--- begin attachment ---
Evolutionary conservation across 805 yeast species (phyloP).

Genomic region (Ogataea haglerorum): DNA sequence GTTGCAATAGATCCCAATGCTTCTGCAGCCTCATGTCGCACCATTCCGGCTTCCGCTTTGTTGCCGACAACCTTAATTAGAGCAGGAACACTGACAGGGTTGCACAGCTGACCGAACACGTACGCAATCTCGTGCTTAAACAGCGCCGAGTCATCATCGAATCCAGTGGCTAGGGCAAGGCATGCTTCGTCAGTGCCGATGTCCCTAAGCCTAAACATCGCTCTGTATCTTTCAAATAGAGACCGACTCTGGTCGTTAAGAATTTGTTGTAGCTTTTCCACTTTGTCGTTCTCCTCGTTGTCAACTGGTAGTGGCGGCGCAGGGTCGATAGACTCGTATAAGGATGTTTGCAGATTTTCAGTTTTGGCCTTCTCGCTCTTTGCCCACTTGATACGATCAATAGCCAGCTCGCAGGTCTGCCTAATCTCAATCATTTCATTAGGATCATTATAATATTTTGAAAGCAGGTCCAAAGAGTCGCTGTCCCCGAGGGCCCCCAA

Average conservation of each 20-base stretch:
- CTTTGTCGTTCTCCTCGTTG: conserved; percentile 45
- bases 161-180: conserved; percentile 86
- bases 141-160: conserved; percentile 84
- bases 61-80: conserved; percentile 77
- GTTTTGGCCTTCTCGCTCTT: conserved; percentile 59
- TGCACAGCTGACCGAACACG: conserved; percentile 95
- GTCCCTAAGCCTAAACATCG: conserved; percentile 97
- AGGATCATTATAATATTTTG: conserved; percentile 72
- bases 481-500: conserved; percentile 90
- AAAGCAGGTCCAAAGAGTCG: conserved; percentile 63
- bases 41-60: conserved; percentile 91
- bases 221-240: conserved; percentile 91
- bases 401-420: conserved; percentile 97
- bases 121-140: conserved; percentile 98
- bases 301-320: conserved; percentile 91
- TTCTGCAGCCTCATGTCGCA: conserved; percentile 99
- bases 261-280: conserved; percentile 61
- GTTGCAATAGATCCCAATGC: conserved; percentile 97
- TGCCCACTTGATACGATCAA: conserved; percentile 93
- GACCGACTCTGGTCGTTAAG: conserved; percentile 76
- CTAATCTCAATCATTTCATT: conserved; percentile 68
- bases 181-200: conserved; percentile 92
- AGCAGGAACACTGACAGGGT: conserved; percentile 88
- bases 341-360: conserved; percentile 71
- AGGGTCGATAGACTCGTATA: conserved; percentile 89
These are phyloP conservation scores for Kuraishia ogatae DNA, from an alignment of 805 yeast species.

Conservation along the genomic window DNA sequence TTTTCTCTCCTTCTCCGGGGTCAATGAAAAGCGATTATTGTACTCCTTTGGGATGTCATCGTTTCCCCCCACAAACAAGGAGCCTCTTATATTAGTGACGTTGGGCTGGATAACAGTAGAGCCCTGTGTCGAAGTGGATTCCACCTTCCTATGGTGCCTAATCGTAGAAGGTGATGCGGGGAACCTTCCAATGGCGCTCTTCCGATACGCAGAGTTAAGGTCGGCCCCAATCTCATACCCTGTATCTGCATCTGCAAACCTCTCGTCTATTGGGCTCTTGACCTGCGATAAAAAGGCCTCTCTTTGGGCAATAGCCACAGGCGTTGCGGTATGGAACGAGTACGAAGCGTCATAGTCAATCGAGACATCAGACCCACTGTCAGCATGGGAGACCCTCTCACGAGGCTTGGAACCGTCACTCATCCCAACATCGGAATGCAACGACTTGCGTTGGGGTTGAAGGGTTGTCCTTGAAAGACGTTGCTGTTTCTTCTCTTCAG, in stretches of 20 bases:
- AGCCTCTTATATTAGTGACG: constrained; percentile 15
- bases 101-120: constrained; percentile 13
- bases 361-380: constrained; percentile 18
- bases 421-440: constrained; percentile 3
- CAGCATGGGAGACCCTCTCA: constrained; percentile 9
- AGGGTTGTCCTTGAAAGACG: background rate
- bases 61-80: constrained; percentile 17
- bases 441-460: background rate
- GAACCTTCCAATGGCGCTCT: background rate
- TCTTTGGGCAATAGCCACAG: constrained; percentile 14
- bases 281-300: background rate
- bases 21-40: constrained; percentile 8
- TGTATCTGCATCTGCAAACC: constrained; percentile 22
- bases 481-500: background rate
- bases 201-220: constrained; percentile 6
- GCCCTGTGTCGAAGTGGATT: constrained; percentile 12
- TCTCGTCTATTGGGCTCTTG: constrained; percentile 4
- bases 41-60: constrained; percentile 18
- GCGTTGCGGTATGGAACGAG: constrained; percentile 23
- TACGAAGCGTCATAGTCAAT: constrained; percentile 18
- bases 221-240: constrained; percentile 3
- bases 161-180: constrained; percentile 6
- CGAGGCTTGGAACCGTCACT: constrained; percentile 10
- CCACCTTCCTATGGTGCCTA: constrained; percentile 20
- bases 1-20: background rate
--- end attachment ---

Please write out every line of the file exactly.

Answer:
Evolutionary conservation across 805 yeast species (phyloP).

Genomic region (Ogataea haglerorum): DNA sequence GTTGCAATAGATCCCAATGCTTCTGCAGCCTCATGTCGCACCATTCCGGCTTCCGCTTTGTTGCCGACAACCTTAATTAGAGCAGGAACACTGACAGGGTTGCACAGCTGACCGAACACGTACGCAATCTCGTGCTTAAACAGCGCCGAGTCATCATCGAATCCAGTGGCTAGGGCAAGGCATGCTTCGTCAGTGCCGATGTCCCTAAGCCTAAACATCGCTCTGTATCTTTCAAATAGAGACCGACTCTGGTCGTTAAGAATTTGTTGTAGCTTTTCCACTTTGTCGTTCTCCTCGTTGTCAACTGGTAGTGGCGGCGCAGGGTCGATAGACTCGTATAAGGATGTTTGCAGATTTTCAGTTTTGGCCTTCTCGCTCTTTGCCCACTTGATACGATCAATAGCCAGCTCGCAGGTCTGCCTAATCTCAATCATTTCATTAGGATCATTATAATATTTTGAAAGCAGGTCCAAAGAGTCGCTGTCCCCGAGGGCCCCCAA

Average conservation of each 20-base stretch:
- CTTTGTCGTTCTCCTCGTTG: conserved; percentile 45
- bases 161-180: conserved; percentile 86
- bases 141-160: conserved; percentile 84
- bases 61-80: conserved; percentile 77
- GTTTTGGCCTTCTCGCTCTT: conserved; percentile 59
- TGCACAGCTGACCGAACACG: conserved; percentile 95
- GTCCCTAAGCCTAAACATCG: conserved; percentile 97
- AGGATCATTATAATATTTTG: conserved; percentile 72
- bases 481-500: conserved; percentile 90
- AAAGCAGGTCCAAAGAGTCG: conserved; percentile 63
- bases 41-60: conserved; percentile 91
- bases 221-240: conserved; percentile 91
- bases 401-420: conserved; percentile 97
- bases 121-140: conserved; percentile 98
- bases 301-320: conserved; percentile 91
- TTCTGCAGCCTCATGTCGCA: conserved; percentile 99
- bases 261-280: conserved; percentile 61
- GTTGCAATAGATCCCAATGC: conserved; percentile 97
- TGCCCACTTGATACGATCAA: conserved; percentile 93
- GACCGACTCTGGTCGTTAAG: conserved; percentile 76
- CTAATCTCAATCATTTCATT: conserved; percentile 68
- bases 181-200: conserved; percentile 92
- AGCAGGAACACTGACAGGGT: conserved; percentile 88
- bases 341-360: conserved; percentile 71
- AGGGTCGATAGACTCGTATA: conserved; percentile 89
These are phyloP conservation scores for Kuraishia ogatae DNA, from an alignment of 805 yeast species.

Conservation along the genomic window DNA sequence TTTTCTCTCCTTCTCCGGGGTCAATGAAAAGCGATTATTGTACTCCTTTGGGATGTCATCGTTTCCCCCCACAAACAAGGAGCCTCTTATATTAGTGACGTTGGGCTGGATAACAGTAGAGCCCTGTGTCGAAGTGGATTCCACCTTCCTATGGTGCCTAATCGTAGAAGGTGATGCGGGGAACCTTCCAATGGCGCTCTTCCGATACGCAGAGTTAAGGTCGGCCCCAATCTCATACCCTGTATCTGCATCTGCAAACCTCTCGTCTATTGGGCTCTTGACCTGCGATAAAAAGGCCTCTCTTTGGGCAATAGCCACAGGCGTTGCGGTATGGAACGAGTACGAAGCGTCATAGTCAATCGAGACATCAGACCCACTGTCAGCATGGGAGACCCTCTCACGAGGCTTGGAACCGTCACTCATCCCAACATCGGAATGCAACGACTTGCGTTGGGGTTGAAGGGTTGTCCTTGAAAGACGTTGCTGTTTCTTCTCTTCAG, in stretches of 20 bases:
- AGCCTCTTATATTAGTGACG: constrained; percentile 15
- bases 101-120: constrained; percentile 13
- bases 361-380: constrained; percentile 18
- bases 421-440: constrained; percentile 3
- CAGCATGGGAGACCCTCTCA: constrained; percentile 9
- AGGGTTGTCCTTGAAAGACG: background rate
- bases 61-80: constrained; percentile 17
- bases 441-460: background rate
- GAACCTTCCAATGGCGCTCT: background rate
- TCTTTGGGCAATAGCCACAG: constrained; percentile 14
- bases 281-300: background rate
- bases 21-40: constrained; percentile 8
- TGTATCTGCATCTGCAAACC: constrained; percentile 22
- bases 481-500: background rate
- bases 201-220: constrained; percentile 6
- GCCCTGTGTCGAAGTGGATT: constrained; percentile 12
- TCTCGTCTATTGGGCTCTTG: constrained; percentile 4
- bases 41-60: constrained; percentile 18
- GCGTTGCGGTATGGAACGAG: constrained; percentile 23
- TACGAAGCGTCATAGTCAAT: constrained; percentile 18
- bases 221-240: constrained; percentile 3
- bases 161-180: constrained; percentile 6
- CGAGGCTTGGAACCGTCACT: constrained; percentile 10
- CCACCTTCCTATGGTGCCTA: constrained; percentile 20
- bases 1-20: background rate